Review of ASHRM's "Litigation Playbook" -- Good & Bad
While you were sunning at the beach this summer, ASHRM released their "Litigation Playbook" (formal name: "Health Care Claims and Litigation Playbook"). We are going to provide a review today, and encourage you to check it out for yourself.
It was encouraging to see that the book begins with disclosure, and several pages are dedicated to the disclosure process. That's progress...10 to 15 years ago disclosure would not have received such prominent placement in a risk management book, if any mention at all. Page 21 of the book had several very good passages on disclosure, including many helpful tips and thoughts to enhance the disclosure process.
From a 35,000 foot perspective, the book is a great teaching tool and reference guide for anyone involved (or wanting to become involved) in healthcare claims and litigation.
Unfortunately, there are -- from the Sorry Works! perspective -- some problems with the book. Consider the following from page 19 regarding apology: "An apology is simply an expression of emotion, not a legal conclusion. It may or may not support a factual determination of negligence, but the apology cannot alter the facts."
Try that logic out on your spouse this evening.
"Pumpkin, I apologize about the socks."
"Oh, Sweetie, thanks for apologizing for your screw up....I know you'll do better tomorrow!""
"Oh, wait, Pumpkin, I want to be clear that my apology was actually just an expression of emotion, not a legal conclusion. Moreover, the apology may or may not support a factual determination of my inability to put my dirty socks in the hamper for the fifth time this week."
Get ready for some quality time on the couch!
Sounds silly, doesn't it? To the defense of the authors -- many of whom I know -- there is still confusion, including in the peer-reviewed literature about disclosure, concerning the exact meaning of apology, and the difference between apology and empathy. This confusion needs to stop. We thought Sorry Works! cleared the air on this issue way back in 2007 with the original Sorry Works! Book, and every publication we have put out since that time.
To be clear, apology IS admission of fault. Empathy, on the hand, is emotion and basically sympathy.
Apology = "I am sorry this mistake happened. This is my fault."
Empathy = "I am sorry your loved one died. We are doing a review to figure out what happened."
Got it? Good. The disclosure movement needs to work on "definition and word choice" issues such as the situation described above.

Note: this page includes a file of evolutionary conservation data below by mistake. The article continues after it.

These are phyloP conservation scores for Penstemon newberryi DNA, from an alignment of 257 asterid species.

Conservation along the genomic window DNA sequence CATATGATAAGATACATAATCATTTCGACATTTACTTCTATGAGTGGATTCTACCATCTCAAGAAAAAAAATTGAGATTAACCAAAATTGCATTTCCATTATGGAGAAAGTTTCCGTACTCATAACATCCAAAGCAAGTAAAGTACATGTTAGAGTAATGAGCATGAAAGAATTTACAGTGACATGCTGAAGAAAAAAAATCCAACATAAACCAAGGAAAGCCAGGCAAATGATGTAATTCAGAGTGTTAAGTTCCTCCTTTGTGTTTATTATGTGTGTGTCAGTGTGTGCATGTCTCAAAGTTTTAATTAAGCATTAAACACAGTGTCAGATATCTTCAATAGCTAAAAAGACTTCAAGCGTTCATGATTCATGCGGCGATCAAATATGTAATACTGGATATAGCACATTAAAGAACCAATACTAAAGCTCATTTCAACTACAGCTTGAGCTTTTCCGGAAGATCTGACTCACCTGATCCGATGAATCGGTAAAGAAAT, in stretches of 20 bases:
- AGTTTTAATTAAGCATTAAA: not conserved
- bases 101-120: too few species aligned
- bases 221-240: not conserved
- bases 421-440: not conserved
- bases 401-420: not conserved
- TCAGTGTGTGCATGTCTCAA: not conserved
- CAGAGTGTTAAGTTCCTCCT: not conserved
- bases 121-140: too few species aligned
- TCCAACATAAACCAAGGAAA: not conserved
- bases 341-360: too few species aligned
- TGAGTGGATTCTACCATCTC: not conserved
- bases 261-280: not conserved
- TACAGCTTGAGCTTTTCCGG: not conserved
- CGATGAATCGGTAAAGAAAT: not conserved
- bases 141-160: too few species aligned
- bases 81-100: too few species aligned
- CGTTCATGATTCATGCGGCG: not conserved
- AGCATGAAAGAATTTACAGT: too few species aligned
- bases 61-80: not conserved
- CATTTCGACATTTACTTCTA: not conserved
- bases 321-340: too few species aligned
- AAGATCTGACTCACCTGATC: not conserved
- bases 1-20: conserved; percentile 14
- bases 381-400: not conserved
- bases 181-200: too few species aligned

Few other bones to pick about the book:
1) On page 17, the authors state, "...the decision to disclose information should not be driven by a desire to avert litigation...." There is a debate within the disclosure community and literature concerning how to "market" disclosure, or CRP as some call it. Is disclosure a risk management strategy, a patient safety tool, or simply the right thing to do? Sorry Works! believes all three messages are appropriate, and depending on your audience, one message may be more appropriate than the other two choices. More work needed here. However, focusing solely on one message -- especially "do the right thing" -- may sink disclosure with some audiences, namely doctors.
2) The book discusses the need to "interview" folks after an adverse event, but, as far as I can tell, leaves out the most important person or people: the patient and/or family. We have written extensively on this topic. Getting the patient or family to tell their story can not only unearth important facts, it's also incredibly empathetic.
3) The book focuses mostly on money/monetary guides for resolving cases, which completely ignores the whole world of creative resolutions that are present when a claims process begins with disclosure. The authors did mention goals and needs of plaintiffs (including emotional needs) in pages 72/73, however, I would like to have seen this teased out more with some examples of resolutions that involve more than money.
4) On page 85, the book recites the AMA wording about terminating a relationship with a "plaintiff patient who is being actively treated." From a litigation standpoint, I was intrigued there was no mention of the potential value of continuing to treat a plaintiff patient, especially if the plaintiff patient has access to other healthcare providers. "Mrs. Jones, in your lawsuit you claim that Dr. Smith is incompetent, yet you continued to seek care from him? Can you explain that to the jury?"
5) Lastly, my copy of the book began to fall apart shortly after I purchased it. The pages are falling out of the spine. For a publication that costs $200+, I expect more. Perhaps ASHRM will send me another copy! They have my address....
Doug Wojcieszak, Founder
PO Box 531
Glen Carbon, IL 62034